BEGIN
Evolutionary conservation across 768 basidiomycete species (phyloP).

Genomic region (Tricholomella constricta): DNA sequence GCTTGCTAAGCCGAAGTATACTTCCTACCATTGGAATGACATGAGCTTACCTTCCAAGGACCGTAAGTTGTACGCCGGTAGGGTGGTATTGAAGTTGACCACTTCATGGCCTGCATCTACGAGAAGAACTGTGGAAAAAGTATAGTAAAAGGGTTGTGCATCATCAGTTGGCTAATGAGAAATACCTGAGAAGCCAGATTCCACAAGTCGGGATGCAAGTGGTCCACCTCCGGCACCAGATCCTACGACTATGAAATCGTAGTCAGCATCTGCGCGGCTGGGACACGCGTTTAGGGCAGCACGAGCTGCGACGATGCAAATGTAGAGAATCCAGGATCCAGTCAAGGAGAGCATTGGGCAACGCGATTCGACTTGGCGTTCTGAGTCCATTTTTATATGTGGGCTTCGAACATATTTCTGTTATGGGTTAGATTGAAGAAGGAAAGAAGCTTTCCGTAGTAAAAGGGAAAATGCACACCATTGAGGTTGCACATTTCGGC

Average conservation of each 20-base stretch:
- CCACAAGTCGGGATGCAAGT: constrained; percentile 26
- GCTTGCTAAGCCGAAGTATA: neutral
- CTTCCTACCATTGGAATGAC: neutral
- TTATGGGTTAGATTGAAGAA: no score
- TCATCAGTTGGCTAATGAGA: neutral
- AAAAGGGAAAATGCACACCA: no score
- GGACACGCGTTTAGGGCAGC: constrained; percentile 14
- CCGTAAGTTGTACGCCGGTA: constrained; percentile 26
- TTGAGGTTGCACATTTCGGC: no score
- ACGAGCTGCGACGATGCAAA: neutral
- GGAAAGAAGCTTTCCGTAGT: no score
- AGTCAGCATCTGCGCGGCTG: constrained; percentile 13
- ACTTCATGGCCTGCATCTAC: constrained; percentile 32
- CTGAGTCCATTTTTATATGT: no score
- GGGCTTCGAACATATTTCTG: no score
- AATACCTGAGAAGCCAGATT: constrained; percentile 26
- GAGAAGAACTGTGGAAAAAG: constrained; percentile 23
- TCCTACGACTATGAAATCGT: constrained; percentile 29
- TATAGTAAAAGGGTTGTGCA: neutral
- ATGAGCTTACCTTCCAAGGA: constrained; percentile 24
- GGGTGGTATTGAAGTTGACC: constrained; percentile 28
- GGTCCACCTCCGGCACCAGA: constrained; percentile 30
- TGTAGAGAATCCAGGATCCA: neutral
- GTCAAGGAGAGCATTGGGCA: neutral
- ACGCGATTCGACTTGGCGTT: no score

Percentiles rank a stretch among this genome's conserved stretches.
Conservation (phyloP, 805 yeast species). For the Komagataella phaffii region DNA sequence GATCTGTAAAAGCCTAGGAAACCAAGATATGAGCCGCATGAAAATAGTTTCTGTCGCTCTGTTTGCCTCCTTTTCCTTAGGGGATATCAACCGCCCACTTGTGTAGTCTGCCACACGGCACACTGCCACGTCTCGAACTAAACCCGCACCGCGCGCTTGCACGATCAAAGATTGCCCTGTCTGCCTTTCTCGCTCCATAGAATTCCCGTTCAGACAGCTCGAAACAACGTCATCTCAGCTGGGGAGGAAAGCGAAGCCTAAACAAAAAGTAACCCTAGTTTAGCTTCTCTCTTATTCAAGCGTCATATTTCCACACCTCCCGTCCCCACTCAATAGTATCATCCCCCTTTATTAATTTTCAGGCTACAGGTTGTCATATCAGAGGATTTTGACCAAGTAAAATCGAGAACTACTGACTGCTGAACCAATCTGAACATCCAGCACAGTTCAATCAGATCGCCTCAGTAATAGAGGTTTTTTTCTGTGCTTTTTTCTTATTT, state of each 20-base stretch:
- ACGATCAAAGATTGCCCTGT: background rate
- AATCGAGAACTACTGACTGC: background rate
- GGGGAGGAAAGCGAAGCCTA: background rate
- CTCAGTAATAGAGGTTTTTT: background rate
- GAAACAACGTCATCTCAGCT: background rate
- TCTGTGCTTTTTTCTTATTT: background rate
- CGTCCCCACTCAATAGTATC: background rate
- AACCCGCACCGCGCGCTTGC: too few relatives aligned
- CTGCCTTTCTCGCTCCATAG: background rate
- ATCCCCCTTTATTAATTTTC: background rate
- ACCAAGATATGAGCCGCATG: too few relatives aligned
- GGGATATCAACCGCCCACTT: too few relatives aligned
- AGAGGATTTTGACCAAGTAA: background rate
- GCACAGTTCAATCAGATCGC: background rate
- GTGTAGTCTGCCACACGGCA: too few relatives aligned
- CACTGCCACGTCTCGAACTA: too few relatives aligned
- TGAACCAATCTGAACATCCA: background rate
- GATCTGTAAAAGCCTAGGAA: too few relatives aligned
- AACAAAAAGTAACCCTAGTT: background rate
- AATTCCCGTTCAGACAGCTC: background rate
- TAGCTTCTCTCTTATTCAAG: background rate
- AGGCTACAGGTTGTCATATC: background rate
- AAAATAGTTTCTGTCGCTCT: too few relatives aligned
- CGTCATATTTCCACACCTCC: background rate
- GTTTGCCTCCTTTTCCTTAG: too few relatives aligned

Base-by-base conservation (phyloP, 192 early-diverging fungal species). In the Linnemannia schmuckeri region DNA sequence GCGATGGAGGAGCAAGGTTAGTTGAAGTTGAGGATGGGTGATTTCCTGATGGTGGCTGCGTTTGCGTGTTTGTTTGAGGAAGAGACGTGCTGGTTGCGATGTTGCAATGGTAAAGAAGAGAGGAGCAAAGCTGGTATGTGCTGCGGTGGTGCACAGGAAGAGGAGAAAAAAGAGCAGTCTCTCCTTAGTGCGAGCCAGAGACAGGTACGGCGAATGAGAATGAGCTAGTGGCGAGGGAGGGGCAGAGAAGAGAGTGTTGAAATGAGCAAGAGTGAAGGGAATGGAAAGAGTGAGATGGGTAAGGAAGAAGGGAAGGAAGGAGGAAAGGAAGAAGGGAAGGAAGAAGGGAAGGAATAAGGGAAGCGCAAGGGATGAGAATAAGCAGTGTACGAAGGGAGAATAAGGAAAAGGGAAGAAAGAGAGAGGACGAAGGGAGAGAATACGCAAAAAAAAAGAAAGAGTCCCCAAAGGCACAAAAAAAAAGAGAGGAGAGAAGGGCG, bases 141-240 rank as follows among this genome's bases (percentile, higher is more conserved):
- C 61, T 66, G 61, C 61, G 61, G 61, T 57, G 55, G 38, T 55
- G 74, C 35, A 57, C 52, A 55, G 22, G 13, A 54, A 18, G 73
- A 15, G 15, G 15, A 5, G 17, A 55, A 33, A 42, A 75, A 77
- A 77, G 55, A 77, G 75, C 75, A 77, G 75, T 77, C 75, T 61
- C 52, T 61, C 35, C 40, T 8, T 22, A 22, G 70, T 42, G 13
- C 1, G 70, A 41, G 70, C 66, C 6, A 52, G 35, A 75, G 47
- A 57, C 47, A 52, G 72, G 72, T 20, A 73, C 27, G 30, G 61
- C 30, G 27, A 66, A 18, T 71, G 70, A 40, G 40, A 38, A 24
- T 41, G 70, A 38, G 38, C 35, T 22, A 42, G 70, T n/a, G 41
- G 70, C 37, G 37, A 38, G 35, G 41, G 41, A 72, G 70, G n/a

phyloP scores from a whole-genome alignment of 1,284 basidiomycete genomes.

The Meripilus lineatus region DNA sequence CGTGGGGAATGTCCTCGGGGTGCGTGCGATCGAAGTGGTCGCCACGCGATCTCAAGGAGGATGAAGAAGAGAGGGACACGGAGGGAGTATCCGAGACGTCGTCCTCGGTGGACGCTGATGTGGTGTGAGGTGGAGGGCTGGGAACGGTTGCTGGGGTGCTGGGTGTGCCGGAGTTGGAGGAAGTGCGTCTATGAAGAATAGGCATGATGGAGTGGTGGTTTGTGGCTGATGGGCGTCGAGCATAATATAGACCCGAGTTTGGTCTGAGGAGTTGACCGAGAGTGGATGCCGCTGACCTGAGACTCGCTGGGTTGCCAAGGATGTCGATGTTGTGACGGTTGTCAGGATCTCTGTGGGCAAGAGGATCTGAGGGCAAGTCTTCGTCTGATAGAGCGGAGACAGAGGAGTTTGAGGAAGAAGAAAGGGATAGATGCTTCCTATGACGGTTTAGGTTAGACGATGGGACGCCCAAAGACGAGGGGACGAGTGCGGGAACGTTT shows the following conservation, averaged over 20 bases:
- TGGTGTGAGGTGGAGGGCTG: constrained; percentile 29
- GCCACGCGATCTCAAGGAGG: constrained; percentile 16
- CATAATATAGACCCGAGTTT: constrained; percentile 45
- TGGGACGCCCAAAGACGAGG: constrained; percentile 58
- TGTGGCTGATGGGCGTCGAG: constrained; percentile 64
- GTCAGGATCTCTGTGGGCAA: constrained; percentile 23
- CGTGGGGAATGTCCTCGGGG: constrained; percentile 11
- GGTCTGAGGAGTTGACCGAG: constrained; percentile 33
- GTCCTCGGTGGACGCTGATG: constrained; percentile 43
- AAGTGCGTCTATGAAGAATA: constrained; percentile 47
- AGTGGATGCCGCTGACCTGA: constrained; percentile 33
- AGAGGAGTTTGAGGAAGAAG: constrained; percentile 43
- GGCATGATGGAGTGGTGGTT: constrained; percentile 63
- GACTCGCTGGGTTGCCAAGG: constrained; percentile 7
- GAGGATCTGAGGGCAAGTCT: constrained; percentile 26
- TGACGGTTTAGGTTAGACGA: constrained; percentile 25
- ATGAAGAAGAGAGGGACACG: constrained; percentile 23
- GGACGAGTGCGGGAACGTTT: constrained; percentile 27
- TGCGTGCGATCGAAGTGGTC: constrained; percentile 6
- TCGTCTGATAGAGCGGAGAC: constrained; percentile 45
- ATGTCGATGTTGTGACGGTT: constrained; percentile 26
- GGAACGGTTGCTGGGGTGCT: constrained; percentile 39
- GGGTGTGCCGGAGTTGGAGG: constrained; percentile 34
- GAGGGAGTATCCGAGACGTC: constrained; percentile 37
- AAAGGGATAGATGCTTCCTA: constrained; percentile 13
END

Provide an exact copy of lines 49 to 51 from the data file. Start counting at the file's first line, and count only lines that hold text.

- AACAAAAAGTAACCCTAGTT: background rate
- AATTCCCGTTCAGACAGCTC: background rate
- TAGCTTCTCTCTTATTCAAG: background rate